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6466.0.55.001 - Information paper: Experimental Data in the Pensioner and Beneficiary Living Cost Index, Feb 2013  
Latest ISSUE Released at 11:30 AM (CANBERRA TIME) 18/02/2013  First Issue
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NOTES


SUMMARY

This information paper presents the results of an investigation into the spending patterns of the pensioner and other government beneficiary households and discusses how these spending patterns could be better represented in the Pensioner and Beneficiary Living Cost Index (PBLCI). The investigation is based on detailed expenditure information taken from the 2009-10 Household Expenditure Survey (HES).

Based on the detailed HES data, the spending patterns of pensioner and other government beneficiary households were found to be statistically significantly different from those of the general Consumer Price Index (CPI) sample population within 52 of the 85 expenditure classes represented in the PBLCI. These differences translated into statistically significant differences in the price movements experienced by the two sample populations in 24 of the 85 expenditure classes.

The more detailed HES data has been incorporated into an experimental PBLCI and an analysis of the impact on the headline 'all-groups PBLCI' quarterly and annual percentage change figures and the all-groups PBLCI index level is presented in the 'Results' section of this paper. During the five year period (March 2006 to March 2011) covered by the analysis, the impact on the percentage changes fluctuated between minor positive and minor negative effects. The effect on the index level was a marginal upward trend.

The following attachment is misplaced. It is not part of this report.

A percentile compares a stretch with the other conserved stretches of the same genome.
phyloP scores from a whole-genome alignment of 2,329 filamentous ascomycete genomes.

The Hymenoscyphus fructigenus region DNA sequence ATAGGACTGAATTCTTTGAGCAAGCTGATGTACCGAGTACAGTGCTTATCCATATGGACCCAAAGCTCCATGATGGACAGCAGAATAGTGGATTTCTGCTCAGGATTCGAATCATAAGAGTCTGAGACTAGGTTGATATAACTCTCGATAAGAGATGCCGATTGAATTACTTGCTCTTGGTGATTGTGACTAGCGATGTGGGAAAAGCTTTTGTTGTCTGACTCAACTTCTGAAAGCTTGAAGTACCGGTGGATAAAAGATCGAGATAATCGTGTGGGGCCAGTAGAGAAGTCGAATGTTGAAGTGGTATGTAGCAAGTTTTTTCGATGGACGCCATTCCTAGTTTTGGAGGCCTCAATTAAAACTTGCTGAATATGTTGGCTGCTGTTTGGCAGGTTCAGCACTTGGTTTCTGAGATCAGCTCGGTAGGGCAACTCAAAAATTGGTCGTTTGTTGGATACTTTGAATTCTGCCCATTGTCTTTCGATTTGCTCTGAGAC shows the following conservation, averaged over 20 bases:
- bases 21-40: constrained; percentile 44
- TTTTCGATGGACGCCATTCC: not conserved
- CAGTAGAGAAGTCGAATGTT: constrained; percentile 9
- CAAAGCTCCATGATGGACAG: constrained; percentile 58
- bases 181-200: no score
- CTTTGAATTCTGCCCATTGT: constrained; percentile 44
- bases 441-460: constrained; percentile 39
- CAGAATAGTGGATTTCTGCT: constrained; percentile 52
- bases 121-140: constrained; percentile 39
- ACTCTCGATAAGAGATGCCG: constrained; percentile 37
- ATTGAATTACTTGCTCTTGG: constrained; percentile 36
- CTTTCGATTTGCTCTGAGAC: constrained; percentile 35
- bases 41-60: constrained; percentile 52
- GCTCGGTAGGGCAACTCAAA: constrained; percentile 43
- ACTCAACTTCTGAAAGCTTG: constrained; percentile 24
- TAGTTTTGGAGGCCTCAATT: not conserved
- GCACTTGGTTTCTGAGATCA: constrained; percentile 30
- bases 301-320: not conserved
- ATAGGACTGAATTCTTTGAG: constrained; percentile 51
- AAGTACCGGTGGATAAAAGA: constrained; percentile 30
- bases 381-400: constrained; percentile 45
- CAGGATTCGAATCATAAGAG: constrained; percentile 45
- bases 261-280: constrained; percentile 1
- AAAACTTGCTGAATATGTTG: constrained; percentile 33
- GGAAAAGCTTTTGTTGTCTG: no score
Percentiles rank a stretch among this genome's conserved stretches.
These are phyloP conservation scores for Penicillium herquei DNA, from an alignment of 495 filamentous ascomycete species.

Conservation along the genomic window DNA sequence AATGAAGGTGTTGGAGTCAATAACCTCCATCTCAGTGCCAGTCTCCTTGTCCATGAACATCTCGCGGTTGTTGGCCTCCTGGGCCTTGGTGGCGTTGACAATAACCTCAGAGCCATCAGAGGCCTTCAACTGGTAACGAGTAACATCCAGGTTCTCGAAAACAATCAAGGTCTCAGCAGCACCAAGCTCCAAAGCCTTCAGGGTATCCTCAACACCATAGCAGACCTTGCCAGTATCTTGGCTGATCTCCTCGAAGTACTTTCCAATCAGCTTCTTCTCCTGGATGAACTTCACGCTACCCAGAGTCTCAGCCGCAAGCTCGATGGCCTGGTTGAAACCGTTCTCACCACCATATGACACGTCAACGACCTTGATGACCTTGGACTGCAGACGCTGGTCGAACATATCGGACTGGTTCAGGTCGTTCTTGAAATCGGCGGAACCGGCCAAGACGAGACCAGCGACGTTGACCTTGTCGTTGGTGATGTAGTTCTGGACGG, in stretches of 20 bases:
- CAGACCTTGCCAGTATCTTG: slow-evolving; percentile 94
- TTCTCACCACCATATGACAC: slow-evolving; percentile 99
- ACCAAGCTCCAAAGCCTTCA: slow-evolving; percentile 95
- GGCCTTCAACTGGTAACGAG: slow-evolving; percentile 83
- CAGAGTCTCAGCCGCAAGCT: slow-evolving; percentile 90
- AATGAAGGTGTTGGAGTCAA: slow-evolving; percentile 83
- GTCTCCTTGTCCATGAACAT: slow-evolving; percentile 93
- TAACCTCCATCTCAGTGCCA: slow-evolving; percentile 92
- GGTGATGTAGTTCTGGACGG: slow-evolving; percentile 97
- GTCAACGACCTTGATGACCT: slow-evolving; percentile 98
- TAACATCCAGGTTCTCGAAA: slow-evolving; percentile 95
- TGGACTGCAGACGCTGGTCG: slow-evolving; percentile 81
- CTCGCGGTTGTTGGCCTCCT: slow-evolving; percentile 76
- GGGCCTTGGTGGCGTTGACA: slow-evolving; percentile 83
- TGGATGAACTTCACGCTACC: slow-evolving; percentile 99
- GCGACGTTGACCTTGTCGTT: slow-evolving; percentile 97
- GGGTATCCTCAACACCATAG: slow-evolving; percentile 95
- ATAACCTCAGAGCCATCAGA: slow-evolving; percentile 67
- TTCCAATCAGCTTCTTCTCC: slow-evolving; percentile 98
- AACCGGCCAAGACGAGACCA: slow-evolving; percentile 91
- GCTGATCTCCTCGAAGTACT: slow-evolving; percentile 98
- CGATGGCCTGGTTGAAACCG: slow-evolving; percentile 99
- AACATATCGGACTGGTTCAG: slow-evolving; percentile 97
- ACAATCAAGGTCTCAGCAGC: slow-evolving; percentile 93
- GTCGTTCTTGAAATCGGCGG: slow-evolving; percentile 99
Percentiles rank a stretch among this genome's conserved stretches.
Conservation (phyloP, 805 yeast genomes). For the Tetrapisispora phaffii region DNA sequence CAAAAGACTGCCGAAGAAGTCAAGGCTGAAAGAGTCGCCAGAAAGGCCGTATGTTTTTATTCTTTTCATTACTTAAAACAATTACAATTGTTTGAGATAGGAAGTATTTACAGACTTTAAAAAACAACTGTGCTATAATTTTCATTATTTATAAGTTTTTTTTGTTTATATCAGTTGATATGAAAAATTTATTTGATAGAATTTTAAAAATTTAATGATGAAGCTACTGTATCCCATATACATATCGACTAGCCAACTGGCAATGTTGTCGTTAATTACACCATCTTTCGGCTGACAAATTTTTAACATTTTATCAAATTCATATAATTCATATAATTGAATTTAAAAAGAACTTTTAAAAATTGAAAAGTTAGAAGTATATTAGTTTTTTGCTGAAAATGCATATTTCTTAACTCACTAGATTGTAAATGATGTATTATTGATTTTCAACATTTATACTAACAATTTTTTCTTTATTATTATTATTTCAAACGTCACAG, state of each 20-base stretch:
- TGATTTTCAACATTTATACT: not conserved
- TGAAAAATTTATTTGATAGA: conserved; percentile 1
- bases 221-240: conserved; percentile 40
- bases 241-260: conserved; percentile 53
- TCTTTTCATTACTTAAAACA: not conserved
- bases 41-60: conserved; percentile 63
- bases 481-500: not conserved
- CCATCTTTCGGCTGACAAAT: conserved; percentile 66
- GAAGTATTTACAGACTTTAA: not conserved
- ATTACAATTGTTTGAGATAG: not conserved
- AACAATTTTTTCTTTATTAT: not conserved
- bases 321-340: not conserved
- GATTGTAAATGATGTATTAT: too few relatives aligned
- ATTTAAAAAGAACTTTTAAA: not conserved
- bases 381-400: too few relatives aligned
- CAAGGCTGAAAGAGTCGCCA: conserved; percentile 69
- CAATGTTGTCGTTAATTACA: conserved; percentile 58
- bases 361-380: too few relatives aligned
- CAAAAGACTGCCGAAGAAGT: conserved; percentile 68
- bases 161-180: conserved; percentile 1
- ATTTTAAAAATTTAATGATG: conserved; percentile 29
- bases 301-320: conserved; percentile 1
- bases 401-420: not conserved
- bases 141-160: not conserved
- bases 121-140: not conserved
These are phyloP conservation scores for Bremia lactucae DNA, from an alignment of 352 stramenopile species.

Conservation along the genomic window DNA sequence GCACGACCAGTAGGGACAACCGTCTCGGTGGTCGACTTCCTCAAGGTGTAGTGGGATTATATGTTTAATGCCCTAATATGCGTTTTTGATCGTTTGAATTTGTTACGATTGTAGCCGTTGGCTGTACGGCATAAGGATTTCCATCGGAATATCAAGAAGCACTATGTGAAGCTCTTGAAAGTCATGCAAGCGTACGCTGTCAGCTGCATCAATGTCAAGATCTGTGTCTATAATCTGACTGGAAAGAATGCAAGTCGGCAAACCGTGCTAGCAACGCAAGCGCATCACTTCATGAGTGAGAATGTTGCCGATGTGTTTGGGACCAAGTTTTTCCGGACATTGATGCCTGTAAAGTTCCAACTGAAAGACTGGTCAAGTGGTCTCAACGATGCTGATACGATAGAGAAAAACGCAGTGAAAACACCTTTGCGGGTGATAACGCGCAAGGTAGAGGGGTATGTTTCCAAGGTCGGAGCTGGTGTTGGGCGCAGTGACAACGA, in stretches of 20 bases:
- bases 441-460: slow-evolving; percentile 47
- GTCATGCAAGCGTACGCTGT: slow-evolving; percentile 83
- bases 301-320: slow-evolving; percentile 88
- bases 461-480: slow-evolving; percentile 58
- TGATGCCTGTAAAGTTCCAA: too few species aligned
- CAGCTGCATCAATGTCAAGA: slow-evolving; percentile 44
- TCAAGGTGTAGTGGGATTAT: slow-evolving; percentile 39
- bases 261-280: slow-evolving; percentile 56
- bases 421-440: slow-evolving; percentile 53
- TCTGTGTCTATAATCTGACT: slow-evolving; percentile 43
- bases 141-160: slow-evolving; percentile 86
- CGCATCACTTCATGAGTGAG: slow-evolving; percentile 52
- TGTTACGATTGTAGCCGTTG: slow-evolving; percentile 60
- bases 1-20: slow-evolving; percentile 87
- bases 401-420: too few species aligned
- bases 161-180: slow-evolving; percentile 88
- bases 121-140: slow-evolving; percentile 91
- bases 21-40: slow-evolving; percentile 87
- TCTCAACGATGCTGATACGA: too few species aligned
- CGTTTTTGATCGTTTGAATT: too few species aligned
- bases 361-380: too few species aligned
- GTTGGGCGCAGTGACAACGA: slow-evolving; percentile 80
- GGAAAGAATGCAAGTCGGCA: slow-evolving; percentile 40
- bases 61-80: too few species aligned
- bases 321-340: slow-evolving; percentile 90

In addition to the main findings, the investigation identified seven items including 'home help' and 'money order charges' not currently represented in the PBLCI/CPI basket of goods and services which, based on their level of expenditure, could be considered for inclusion in the PBLCI. The investigation also identified retail outlets preferred by pensioner and other government beneficiary households that are not currently included in the CPI.

The results suggest that the quality of the PBLCI could be improved if the weights applied within particular expenditure classes were derived from expenditure specific to pensioner and other government beneficiary households, and by including new items and outlets in the price sample collected for the PBLCI.


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